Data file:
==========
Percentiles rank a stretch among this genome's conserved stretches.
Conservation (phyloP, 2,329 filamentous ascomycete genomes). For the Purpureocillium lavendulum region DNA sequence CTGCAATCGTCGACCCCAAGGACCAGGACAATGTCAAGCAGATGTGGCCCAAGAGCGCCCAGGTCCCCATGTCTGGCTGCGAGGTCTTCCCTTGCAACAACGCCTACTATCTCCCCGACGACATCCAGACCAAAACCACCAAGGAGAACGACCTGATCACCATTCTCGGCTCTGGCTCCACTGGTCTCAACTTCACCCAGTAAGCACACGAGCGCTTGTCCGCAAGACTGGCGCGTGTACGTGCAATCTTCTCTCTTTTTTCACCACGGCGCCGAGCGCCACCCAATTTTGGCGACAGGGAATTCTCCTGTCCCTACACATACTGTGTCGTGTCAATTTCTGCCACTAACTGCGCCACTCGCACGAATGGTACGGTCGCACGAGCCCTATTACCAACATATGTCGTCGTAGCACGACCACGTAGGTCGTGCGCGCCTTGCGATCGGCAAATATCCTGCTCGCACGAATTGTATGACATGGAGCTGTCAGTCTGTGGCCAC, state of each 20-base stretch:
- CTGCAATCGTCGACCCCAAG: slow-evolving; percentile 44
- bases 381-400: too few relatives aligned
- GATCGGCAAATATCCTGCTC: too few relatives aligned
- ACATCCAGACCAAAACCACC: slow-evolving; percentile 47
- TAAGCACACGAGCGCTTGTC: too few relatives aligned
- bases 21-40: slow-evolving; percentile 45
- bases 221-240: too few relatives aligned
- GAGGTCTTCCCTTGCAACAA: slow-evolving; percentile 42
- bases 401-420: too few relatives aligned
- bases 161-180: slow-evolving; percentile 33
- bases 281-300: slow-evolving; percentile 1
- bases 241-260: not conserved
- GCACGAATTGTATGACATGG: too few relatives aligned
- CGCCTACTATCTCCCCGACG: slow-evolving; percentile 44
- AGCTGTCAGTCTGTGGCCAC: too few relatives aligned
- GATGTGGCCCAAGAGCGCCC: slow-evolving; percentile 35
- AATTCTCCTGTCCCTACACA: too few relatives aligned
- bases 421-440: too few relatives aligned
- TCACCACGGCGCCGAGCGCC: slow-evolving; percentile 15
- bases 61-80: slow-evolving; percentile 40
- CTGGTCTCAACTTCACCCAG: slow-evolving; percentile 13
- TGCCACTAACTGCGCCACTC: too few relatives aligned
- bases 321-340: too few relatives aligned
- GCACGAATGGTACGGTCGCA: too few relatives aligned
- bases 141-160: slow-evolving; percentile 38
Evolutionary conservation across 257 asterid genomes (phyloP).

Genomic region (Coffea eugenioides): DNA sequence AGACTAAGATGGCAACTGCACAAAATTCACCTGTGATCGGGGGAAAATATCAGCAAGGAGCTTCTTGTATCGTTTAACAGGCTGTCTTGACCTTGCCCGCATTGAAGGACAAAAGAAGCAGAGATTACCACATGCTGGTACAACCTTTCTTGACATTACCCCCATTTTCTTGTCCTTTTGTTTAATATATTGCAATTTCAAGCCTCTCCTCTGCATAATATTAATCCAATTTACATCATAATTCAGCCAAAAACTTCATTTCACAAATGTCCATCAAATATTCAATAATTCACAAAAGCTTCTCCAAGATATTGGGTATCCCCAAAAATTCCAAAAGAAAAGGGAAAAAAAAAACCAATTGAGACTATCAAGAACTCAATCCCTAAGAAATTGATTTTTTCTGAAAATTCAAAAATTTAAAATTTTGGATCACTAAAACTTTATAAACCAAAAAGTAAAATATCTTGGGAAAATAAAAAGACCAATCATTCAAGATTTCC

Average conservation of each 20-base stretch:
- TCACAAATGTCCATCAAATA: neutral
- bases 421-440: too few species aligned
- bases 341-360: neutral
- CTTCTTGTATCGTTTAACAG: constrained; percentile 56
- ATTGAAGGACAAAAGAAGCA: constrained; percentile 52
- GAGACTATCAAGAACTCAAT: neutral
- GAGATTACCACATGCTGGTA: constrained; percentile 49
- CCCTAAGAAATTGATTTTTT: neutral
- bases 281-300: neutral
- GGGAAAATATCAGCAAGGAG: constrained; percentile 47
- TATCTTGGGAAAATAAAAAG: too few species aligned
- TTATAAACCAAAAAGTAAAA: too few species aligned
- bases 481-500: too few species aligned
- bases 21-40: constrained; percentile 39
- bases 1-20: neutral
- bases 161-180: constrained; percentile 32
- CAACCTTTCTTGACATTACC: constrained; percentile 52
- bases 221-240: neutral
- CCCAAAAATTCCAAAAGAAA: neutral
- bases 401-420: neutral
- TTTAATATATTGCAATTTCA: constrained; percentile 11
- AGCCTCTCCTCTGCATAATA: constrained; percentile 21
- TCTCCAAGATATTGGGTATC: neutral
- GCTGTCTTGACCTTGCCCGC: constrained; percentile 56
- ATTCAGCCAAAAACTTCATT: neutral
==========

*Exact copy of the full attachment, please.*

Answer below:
Percentiles rank a stretch among this genome's conserved stretches.
Conservation (phyloP, 2,329 filamentous ascomycete genomes). For the Purpureocillium lavendulum region DNA sequence CTGCAATCGTCGACCCCAAGGACCAGGACAATGTCAAGCAGATGTGGCCCAAGAGCGCCCAGGTCCCCATGTCTGGCTGCGAGGTCTTCCCTTGCAACAACGCCTACTATCTCCCCGACGACATCCAGACCAAAACCACCAAGGAGAACGACCTGATCACCATTCTCGGCTCTGGCTCCACTGGTCTCAACTTCACCCAGTAAGCACACGAGCGCTTGTCCGCAAGACTGGCGCGTGTACGTGCAATCTTCTCTCTTTTTTCACCACGGCGCCGAGCGCCACCCAATTTTGGCGACAGGGAATTCTCCTGTCCCTACACATACTGTGTCGTGTCAATTTCTGCCACTAACTGCGCCACTCGCACGAATGGTACGGTCGCACGAGCCCTATTACCAACATATGTCGTCGTAGCACGACCACGTAGGTCGTGCGCGCCTTGCGATCGGCAAATATCCTGCTCGCACGAATTGTATGACATGGAGCTGTCAGTCTGTGGCCAC, state of each 20-base stretch:
- CTGCAATCGTCGACCCCAAG: slow-evolving; percentile 44
- bases 381-400: too few relatives aligned
- GATCGGCAAATATCCTGCTC: too few relatives aligned
- ACATCCAGACCAAAACCACC: slow-evolving; percentile 47
- TAAGCACACGAGCGCTTGTC: too few relatives aligned
- bases 21-40: slow-evolving; percentile 45
- bases 221-240: too few relatives aligned
- GAGGTCTTCCCTTGCAACAA: slow-evolving; percentile 42
- bases 401-420: too few relatives aligned
- bases 161-180: slow-evolving; percentile 33
- bases 281-300: slow-evolving; percentile 1
- bases 241-260: not conserved
- GCACGAATTGTATGACATGG: too few relatives aligned
- CGCCTACTATCTCCCCGACG: slow-evolving; percentile 44
- AGCTGTCAGTCTGTGGCCAC: too few relatives aligned
- GATGTGGCCCAAGAGCGCCC: slow-evolving; percentile 35
- AATTCTCCTGTCCCTACACA: too few relatives aligned
- bases 421-440: too few relatives aligned
- TCACCACGGCGCCGAGCGCC: slow-evolving; percentile 15
- bases 61-80: slow-evolving; percentile 40
- CTGGTCTCAACTTCACCCAG: slow-evolving; percentile 13
- TGCCACTAACTGCGCCACTC: too few relatives aligned
- bases 321-340: too few relatives aligned
- GCACGAATGGTACGGTCGCA: too few relatives aligned
- bases 141-160: slow-evolving; percentile 38
Evolutionary conservation across 257 asterid genomes (phyloP).

Genomic region (Coffea eugenioides): DNA sequence AGACTAAGATGGCAACTGCACAAAATTCACCTGTGATCGGGGGAAAATATCAGCAAGGAGCTTCTTGTATCGTTTAACAGGCTGTCTTGACCTTGCCCGCATTGAAGGACAAAAGAAGCAGAGATTACCACATGCTGGTACAACCTTTCTTGACATTACCCCCATTTTCTTGTCCTTTTGTTTAATATATTGCAATTTCAAGCCTCTCCTCTGCATAATATTAATCCAATTTACATCATAATTCAGCCAAAAACTTCATTTCACAAATGTCCATCAAATATTCAATAATTCACAAAAGCTTCTCCAAGATATTGGGTATCCCCAAAAATTCCAAAAGAAAAGGGAAAAAAAAAACCAATTGAGACTATCAAGAACTCAATCCCTAAGAAATTGATTTTTTCTGAAAATTCAAAAATTTAAAATTTTGGATCACTAAAACTTTATAAACCAAAAAGTAAAATATCTTGGGAAAATAAAAAGACCAATCATTCAAGATTTCC

Average conservation of each 20-base stretch:
- TCACAAATGTCCATCAAATA: neutral
- bases 421-440: too few species aligned
- bases 341-360: neutral
- CTTCTTGTATCGTTTAACAG: constrained; percentile 56
- ATTGAAGGACAAAAGAAGCA: constrained; percentile 52
- GAGACTATCAAGAACTCAAT: neutral
- GAGATTACCACATGCTGGTA: constrained; percentile 49
- CCCTAAGAAATTGATTTTTT: neutral
- bases 281-300: neutral
- GGGAAAATATCAGCAAGGAG: constrained; percentile 47
- TATCTTGGGAAAATAAAAAG: too few species aligned
- TTATAAACCAAAAAGTAAAA: too few species aligned
- bases 481-500: too few species aligned
- bases 21-40: constrained; percentile 39
- bases 1-20: neutral
- bases 161-180: constrained; percentile 32
- CAACCTTTCTTGACATTACC: constrained; percentile 52
- bases 221-240: neutral
- CCCAAAAATTCCAAAAGAAA: neutral
- bases 401-420: neutral
- TTTAATATATTGCAATTTCA: constrained; percentile 11
- AGCCTCTCCTCTGCATAATA: constrained; percentile 21
- TCTCCAAGATATTGGGTATC: neutral
- GCTGTCTTGACCTTGCCCGC: constrained; percentile 56
- ATTCAGCCAAAAACTTCATT: neutral